Entrepreneurial educators create new educational options for rural families

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On a quiet street in the small town of Abbeville, Kansas, are 83 residents Re*Wild Family Academy. Founded earlier this year by former Kansas Public School teacher Devan Dillenbach, This Countryside small school About an hour outside of Wichita currently serves 10 homeschooled children of various ages from the local community. And this fall, it’s expanding to include more kids and more shows.

I recently visited Dillenbach’s Small School which she runs from the main level of her home, a beautifully restored chapel with high ceilings and plentiful natural light. She and her husband, also a Kansas public school teacher, purchased and renovated the building more than a decade ago after a tornado destroyed their former home in a nearby town.

When her eldest child, now 14, was born, Dillenbach decided to quit teaching to be a stay-at-home mother. Closer to kindergarten, she didn’t like the idea that her five-year-old would have to take a 45-minute bus ride each way to get to the nearest public elementary school. Homeschooling seemed like a better idea.

“Just the thought of putting her on the bus at 6:45 a.m. and not seeing her again until 4:30 p.m. really started to catch my eye,” Dillenbach told me. “And I thought, OK, I learned how to do it, and I sure can do it. So I started my journey as a stay-at-home mom.”

That trip was very rewarding for Dillenbach. I quickly connected with other local homeschooling families, forming deep friendships and getting together regularly for shared learning experiences.

Then last year she was at a crossroads. I felt the financial need to re-enter the workforce and considered taking on a substitute teacher role in the local school district. “Living on one income is hard. “I mean, that’s a sacrifice you make as a homeschool parent,” Dillenbach said.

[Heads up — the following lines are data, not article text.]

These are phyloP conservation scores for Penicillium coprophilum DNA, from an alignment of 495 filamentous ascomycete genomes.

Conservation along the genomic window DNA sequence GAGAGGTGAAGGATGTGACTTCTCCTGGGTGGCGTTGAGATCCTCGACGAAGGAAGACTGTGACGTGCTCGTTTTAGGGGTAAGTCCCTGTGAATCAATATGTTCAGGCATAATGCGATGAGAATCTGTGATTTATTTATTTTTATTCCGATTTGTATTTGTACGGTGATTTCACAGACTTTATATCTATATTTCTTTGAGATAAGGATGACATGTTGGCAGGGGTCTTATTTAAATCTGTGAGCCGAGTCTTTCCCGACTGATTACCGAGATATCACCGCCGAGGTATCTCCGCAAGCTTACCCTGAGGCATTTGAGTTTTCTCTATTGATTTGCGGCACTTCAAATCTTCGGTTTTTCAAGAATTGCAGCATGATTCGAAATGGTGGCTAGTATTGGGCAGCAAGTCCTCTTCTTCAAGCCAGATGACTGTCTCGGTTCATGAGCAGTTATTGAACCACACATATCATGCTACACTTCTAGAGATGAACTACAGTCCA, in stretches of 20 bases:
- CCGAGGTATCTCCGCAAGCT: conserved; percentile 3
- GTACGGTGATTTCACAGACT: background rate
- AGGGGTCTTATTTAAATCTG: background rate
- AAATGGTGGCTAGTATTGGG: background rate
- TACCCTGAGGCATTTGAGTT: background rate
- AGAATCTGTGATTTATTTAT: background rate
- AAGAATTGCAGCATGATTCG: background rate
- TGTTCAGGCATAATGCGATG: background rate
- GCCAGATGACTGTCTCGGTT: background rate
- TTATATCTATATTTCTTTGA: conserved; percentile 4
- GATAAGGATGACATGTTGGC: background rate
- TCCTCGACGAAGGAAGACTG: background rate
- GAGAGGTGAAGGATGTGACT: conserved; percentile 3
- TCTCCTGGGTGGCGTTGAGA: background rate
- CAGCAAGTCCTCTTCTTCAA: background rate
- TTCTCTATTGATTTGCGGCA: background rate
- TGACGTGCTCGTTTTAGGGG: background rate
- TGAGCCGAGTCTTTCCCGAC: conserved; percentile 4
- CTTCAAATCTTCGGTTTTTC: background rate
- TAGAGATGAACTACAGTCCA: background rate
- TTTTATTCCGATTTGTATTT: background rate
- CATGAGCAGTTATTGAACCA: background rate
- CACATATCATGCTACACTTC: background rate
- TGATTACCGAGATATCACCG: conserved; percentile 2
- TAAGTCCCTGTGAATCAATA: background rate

But her dear friend, Dalina Wallace, also a homeschool mom, saw things differently. Wallace urged that instead of teaching elsewhere, Dillenbach should open her own school.

“She had a vision of me before that,” Dillenbach said. “As I let that idea sink into my mind, I began to get excited about what it would be like to be a teacher who could teach the way they wanted in an environment they wanted without all the constraints of a public school. And that got me excited again about teaching, which is what I think I was born to do.”

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A boy working on an individual lesson at Dillenbach Junior School. Photo: Kerry McDonald

The atmosphere at Dellenbach Junior School is calm and nurturing. Classical music is playing in the background. Light pours in through the large windows. There are cozy nooks, comfortable sofas and rustic tables and chairs. A fire glows in the living room fireplace.

On the day I visited, the kids learned about the Impressionist painters and gave a lesson about the habitats of birds. These lessons have resulted in a personalized learning time in which students work peacefully on their individual curriculum goals, geared towards their own level of mastery. Parents choose the curriculum, with Dellenbach providing suggestions on demand and complementing them with topic-based lessons for the entire group. “I really want parents to have a choice in deciding which program is best for their student,” Dillenbach said. “And I just came as a guide to help and facilitate that.”

Some students read books in quiet corners while others use tutorials on laptops. Dellenbach went from student to student, checking on his progress and offering support. Lesson and curriculum times were interspersed with lots of outdoor play, group walks to the local post office or a nearby senior center.